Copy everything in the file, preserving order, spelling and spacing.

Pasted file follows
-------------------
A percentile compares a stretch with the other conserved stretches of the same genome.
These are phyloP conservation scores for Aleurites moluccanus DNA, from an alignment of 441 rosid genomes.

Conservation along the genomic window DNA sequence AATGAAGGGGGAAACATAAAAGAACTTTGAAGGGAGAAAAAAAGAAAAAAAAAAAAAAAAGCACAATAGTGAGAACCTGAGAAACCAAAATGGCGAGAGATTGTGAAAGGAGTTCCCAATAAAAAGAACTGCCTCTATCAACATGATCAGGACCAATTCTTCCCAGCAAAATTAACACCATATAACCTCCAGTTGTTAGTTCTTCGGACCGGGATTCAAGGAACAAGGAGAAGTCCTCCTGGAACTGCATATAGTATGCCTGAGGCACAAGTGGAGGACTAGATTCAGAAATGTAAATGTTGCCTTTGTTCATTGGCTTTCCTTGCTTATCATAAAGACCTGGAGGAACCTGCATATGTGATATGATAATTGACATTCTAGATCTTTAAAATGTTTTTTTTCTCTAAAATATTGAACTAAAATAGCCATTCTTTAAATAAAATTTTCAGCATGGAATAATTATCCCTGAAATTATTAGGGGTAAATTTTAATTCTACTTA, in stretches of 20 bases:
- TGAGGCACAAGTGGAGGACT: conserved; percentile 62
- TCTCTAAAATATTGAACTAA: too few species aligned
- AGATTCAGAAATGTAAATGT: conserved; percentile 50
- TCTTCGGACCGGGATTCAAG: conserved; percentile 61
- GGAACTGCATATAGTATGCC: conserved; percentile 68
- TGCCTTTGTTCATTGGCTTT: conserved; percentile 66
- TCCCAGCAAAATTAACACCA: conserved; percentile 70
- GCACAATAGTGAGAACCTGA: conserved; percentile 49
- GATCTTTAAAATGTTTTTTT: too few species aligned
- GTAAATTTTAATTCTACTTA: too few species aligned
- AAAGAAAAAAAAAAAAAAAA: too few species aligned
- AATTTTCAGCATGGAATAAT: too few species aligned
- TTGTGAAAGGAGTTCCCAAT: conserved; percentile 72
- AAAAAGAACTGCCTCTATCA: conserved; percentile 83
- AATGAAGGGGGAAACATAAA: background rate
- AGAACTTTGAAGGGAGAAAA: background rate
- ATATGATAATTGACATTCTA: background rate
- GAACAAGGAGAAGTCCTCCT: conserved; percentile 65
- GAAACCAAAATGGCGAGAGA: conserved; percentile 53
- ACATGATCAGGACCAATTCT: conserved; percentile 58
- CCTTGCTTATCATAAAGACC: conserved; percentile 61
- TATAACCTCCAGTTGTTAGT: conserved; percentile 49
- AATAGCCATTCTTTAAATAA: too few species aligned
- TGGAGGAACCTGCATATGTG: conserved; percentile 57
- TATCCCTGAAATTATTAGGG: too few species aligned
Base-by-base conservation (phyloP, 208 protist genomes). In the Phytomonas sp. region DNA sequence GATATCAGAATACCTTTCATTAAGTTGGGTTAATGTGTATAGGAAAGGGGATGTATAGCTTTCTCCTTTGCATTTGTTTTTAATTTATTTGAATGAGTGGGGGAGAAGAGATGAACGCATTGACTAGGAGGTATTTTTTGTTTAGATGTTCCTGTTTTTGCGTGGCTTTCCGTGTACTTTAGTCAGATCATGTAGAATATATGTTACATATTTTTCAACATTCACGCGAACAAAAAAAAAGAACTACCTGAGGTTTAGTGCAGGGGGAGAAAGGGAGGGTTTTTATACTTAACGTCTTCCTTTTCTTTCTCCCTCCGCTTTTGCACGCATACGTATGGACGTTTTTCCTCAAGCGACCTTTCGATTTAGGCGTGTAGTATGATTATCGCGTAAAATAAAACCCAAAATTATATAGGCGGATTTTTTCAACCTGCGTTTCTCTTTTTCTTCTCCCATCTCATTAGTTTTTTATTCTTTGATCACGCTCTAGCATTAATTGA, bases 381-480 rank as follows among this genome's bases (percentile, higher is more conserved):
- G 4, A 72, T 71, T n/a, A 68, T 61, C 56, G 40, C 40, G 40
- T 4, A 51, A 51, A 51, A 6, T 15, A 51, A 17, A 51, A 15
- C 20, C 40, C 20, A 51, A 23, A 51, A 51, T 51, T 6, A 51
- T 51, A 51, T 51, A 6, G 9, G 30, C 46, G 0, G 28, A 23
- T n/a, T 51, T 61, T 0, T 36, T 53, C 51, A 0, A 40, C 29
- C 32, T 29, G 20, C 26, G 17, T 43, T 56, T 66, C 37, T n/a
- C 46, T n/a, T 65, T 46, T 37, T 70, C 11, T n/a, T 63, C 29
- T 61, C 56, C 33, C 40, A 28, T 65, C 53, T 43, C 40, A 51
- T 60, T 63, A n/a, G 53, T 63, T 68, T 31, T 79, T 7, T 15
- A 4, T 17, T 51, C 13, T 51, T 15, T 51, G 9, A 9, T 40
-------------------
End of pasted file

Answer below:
A percentile compares a stretch with the other conserved stretches of the same genome.
These are phyloP conservation scores for Aleurites moluccanus DNA, from an alignment of 441 rosid genomes.

Conservation along the genomic window DNA sequence AATGAAGGGGGAAACATAAAAGAACTTTGAAGGGAGAAAAAAAGAAAAAAAAAAAAAAAAGCACAATAGTGAGAACCTGAGAAACCAAAATGGCGAGAGATTGTGAAAGGAGTTCCCAATAAAAAGAACTGCCTCTATCAACATGATCAGGACCAATTCTTCCCAGCAAAATTAACACCATATAACCTCCAGTTGTTAGTTCTTCGGACCGGGATTCAAGGAACAAGGAGAAGTCCTCCTGGAACTGCATATAGTATGCCTGAGGCACAAGTGGAGGACTAGATTCAGAAATGTAAATGTTGCCTTTGTTCATTGGCTTTCCTTGCTTATCATAAAGACCTGGAGGAACCTGCATATGTGATATGATAATTGACATTCTAGATCTTTAAAATGTTTTTTTTCTCTAAAATATTGAACTAAAATAGCCATTCTTTAAATAAAATTTTCAGCATGGAATAATTATCCCTGAAATTATTAGGGGTAAATTTTAATTCTACTTA, in stretches of 20 bases:
- TGAGGCACAAGTGGAGGACT: conserved; percentile 62
- TCTCTAAAATATTGAACTAA: too few species aligned
- AGATTCAGAAATGTAAATGT: conserved; percentile 50
- TCTTCGGACCGGGATTCAAG: conserved; percentile 61
- GGAACTGCATATAGTATGCC: conserved; percentile 68
- TGCCTTTGTTCATTGGCTTT: conserved; percentile 66
- TCCCAGCAAAATTAACACCA: conserved; percentile 70
- GCACAATAGTGAGAACCTGA: conserved; percentile 49
- GATCTTTAAAATGTTTTTTT: too few species aligned
- GTAAATTTTAATTCTACTTA: too few species aligned
- AAAGAAAAAAAAAAAAAAAA: too few species aligned
- AATTTTCAGCATGGAATAAT: too few species aligned
- TTGTGAAAGGAGTTCCCAAT: conserved; percentile 72
- AAAAAGAACTGCCTCTATCA: conserved; percentile 83
- AATGAAGGGGGAAACATAAA: background rate
- AGAACTTTGAAGGGAGAAAA: background rate
- ATATGATAATTGACATTCTA: background rate
- GAACAAGGAGAAGTCCTCCT: conserved; percentile 65
- GAAACCAAAATGGCGAGAGA: conserved; percentile 53
- ACATGATCAGGACCAATTCT: conserved; percentile 58
- CCTTGCTTATCATAAAGACC: conserved; percentile 61
- TATAACCTCCAGTTGTTAGT: conserved; percentile 49
- AATAGCCATTCTTTAAATAA: too few species aligned
- TGGAGGAACCTGCATATGTG: conserved; percentile 57
- TATCCCTGAAATTATTAGGG: too few species aligned
Base-by-base conservation (phyloP, 208 protist genomes). In the Phytomonas sp. region DNA sequence GATATCAGAATACCTTTCATTAAGTTGGGTTAATGTGTATAGGAAAGGGGATGTATAGCTTTCTCCTTTGCATTTGTTTTTAATTTATTTGAATGAGTGGGGGAGAAGAGATGAACGCATTGACTAGGAGGTATTTTTTGTTTAGATGTTCCTGTTTTTGCGTGGCTTTCCGTGTACTTTAGTCAGATCATGTAGAATATATGTTACATATTTTTCAACATTCACGCGAACAAAAAAAAAGAACTACCTGAGGTTTAGTGCAGGGGGAGAAAGGGAGGGTTTTTATACTTAACGTCTTCCTTTTCTTTCTCCCTCCGCTTTTGCACGCATACGTATGGACGTTTTTCCTCAAGCGACCTTTCGATTTAGGCGTGTAGTATGATTATCGCGTAAAATAAAACCCAAAATTATATAGGCGGATTTTTTCAACCTGCGTTTCTCTTTTTCTTCTCCCATCTCATTAGTTTTTTATTCTTTGATCACGCTCTAGCATTAATTGA, bases 381-480 rank as follows among this genome's bases (percentile, higher is more conserved):
- G 4, A 72, T 71, T n/a, A 68, T 61, C 56, G 40, C 40, G 40
- T 4, A 51, A 51, A 51, A 6, T 15, A 51, A 17, A 51, A 15
- C 20, C 40, C 20, A 51, A 23, A 51, A 51, T 51, T 6, A 51
- T 51, A 51, T 51, A 6, G 9, G 30, C 46, G 0, G 28, A 23
- T n/a, T 51, T 61, T 0, T 36, T 53, C 51, A 0, A 40, C 29
- C 32, T 29, G 20, C 26, G 17, T 43, T 56, T 66, C 37, T n/a
- C 46, T n/a, T 65, T 46, T 37, T 70, C 11, T n/a, T 63, C 29
- T 61, C 56, C 33, C 40, A 28, T 65, C 53, T 43, C 40, A 51
- T 60, T 63, A n/a, G 53, T 63, T 68, T 31, T 79, T 7, T 15
- A 4, T 17, T 51, C 13, T 51, T 15, T 51, G 9, A 9, T 40